# What's a number?

OK, so a bit of a silly question. Of course, we all know what numbers are. But humor me, and try to define a number without using “number”, “quantity”, or anything that refers back to a number itself.

But, before we learn numbers, we have to first understand something simpler: counting. Couldn’t we define numbers in terms of counting? Well, yes, otherwise I wouldn’t be writing this article.

Now, to not end up with a forty page book, I’m only going to go over how to define the whole numbers (I’m going to ignore negative integers, fractions, \(\pi\), etc.)

Basically, a mathematician named Peano had a similar idea back in the 1800s. Back then, even mathematicians didn’t really know what numbers were. Some of them felt that they were simple enough that they didn’t need a definition. On the other hand, some mathematicians liked thinking about numbers in terms of geometry. Like if I draw one line, that’s 1. If I draw another line 2 times as long next to it, that’s 2, etc. It works, but it’s a bit annoying to have to work with geometry all the time. Unless you like drawing, which a lot of people go into math to avoid.

Anyway, back to Peano. During the 1800s, mathematicians were starting to ask some weirdly difficult questions. Like, how do we know that \(a + b = b + a\)? How do we even know that \(2 + 2 = 4\)? How do we even know that \(4\) exists?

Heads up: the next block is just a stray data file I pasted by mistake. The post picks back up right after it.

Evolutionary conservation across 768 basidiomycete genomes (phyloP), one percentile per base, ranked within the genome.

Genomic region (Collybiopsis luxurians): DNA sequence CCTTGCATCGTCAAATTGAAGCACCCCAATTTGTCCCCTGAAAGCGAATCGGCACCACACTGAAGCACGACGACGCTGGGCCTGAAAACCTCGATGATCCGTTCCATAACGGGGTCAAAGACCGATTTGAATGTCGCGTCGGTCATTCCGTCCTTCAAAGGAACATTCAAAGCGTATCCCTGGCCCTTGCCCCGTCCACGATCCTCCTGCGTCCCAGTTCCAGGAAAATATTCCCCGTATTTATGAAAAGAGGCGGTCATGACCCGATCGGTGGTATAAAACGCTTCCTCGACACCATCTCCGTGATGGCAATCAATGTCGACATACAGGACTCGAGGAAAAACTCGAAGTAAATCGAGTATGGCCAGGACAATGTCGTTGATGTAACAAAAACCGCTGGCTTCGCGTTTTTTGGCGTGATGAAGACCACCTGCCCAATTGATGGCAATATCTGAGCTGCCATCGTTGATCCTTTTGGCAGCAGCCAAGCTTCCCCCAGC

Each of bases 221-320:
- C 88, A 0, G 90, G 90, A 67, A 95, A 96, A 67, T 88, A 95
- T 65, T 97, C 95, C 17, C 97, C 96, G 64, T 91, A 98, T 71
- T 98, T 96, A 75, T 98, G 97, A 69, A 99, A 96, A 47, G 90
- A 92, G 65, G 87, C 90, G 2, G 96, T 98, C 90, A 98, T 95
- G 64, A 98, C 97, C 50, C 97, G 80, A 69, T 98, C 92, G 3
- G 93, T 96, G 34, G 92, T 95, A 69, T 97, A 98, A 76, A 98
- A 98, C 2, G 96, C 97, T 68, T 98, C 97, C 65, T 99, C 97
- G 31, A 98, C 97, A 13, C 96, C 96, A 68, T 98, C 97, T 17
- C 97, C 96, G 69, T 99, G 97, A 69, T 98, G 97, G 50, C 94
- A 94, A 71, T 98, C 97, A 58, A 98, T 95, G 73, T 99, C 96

Well, we need to start somewhere, and Peano decided we needed a few basic Laws Of Mathematics for numbers (mathematicians like the word *axiom*). These are rules that are considered self-evident.

He came up with a total of 9. In advanced 21st century mathematics, there are generally considered to be 5. (No, it didn’t turn out that \(9 = 5\). 4 of the axioms are really part of logic. Stuff like if \(a = b\), \(b = a\). In the 19th century, they didn’t really distinguish logic from math, but now we do.)

Anyway, let’s go through the Laws!

## 1. Zero is a Number

OK, so \(0\) is a number! Very useful.

Actually, we don’t have to call this \(0\). Let’s call it `Peano`

.

Now `Peano`

is a number! That’s better! Actually, no, it’s exactly the same.

All this Law Of Mathematics says is that there is some number. We haven’t really said what this number *does* yet. Let’s move on.

## 2. For every number \(n\), there is a number \(n_S\).

OK, so we know that for every number, there is another number! We have defined here basically the concept of counting. \(n_S\) is the “next number”. Are we done?

Well, no, because I told you that there are 5 Laws Of Mathematics, and we’ve only covered 2.

Also, think about it for a second. Have we really defined counting? Does this definition tell us that we can’t, for example, have \(0_S = 0\)?

No. What it does tell us, however, is that we can’t have two different \(n_S\) for the same \(n\).

## 3. There is no number \(n\) where \(n_S = 0\)

OK! We dealt with that annoying \(0_S = 0\) problem! We’re done! Well, no… Try to think about a problem with this yourself before you move on.

Here it is: Let’s define \(0_S = 1\). Now, is there anything that says that you can’t have \(\beta_S = 1\) where \(\beta \neq 0\)?

Well, no. We have some \(0\) (this follows Law of Mathematics #1). We have, \(0_S = 1\), \(\beta_S = 1\), \(1_S = 2\) (by definition), etc. (this follows Law of Mathematics #2). We have no element \(x\) such that \(x_S = 0\) (this follows Law of Mathematics #3).